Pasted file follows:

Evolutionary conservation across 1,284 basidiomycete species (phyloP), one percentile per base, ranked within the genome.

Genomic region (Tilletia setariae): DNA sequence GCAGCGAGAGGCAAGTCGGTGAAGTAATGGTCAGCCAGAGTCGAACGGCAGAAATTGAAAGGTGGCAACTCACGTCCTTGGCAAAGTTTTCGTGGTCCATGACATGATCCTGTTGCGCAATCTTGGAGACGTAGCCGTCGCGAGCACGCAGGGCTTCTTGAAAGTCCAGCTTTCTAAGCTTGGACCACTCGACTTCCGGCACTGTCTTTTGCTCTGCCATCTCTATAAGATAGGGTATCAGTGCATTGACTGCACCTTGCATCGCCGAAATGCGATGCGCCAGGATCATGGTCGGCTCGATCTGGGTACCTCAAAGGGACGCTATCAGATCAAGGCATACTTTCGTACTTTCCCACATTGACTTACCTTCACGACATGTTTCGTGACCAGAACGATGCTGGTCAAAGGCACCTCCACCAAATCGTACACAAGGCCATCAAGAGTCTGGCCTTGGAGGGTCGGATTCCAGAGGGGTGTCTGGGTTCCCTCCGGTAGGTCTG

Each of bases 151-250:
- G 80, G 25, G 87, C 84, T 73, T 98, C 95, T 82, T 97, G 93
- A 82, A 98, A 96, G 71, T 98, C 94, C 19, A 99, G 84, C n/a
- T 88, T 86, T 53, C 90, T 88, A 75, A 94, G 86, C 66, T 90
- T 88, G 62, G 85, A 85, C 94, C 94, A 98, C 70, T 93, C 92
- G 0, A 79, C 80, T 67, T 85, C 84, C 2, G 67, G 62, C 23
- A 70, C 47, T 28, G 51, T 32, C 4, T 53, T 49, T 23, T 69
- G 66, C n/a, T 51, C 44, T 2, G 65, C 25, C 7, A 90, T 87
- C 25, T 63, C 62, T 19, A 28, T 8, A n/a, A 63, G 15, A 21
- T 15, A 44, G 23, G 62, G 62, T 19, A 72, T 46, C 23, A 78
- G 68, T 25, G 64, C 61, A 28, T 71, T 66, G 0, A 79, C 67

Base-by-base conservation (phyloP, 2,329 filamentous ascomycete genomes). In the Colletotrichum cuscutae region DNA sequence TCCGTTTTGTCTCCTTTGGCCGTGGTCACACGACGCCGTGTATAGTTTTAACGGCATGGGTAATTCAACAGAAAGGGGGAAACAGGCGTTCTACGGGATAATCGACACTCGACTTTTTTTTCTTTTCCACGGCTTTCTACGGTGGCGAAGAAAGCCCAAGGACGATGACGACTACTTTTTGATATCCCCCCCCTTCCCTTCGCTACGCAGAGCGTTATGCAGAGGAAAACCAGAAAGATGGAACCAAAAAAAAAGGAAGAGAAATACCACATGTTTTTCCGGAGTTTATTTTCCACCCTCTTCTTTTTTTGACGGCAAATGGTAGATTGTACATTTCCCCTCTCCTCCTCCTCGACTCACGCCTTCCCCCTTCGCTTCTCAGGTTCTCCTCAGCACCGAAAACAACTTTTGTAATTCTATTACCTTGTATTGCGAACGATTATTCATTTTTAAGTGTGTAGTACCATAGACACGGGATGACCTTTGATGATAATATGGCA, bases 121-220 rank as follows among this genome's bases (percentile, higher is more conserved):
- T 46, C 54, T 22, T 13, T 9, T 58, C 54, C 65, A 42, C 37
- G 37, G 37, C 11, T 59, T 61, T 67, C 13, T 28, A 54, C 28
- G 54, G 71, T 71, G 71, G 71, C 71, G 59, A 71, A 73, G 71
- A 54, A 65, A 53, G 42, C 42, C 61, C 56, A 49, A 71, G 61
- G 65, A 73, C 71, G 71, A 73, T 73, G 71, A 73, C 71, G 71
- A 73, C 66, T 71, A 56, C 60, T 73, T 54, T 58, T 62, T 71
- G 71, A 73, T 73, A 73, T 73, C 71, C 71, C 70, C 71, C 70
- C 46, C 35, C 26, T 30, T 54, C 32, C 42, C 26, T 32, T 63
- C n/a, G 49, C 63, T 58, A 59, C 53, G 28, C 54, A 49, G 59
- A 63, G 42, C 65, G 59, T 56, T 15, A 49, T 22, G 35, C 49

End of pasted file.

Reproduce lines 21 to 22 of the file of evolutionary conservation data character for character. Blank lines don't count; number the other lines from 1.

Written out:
- G 71, A 73, T 73, A 73, T 73, C 71, C 71, C 70, C 71, C 70
- C 46, C 35, C 26, T 30, T 54, C 32, C 42, C 26, T 32, T 63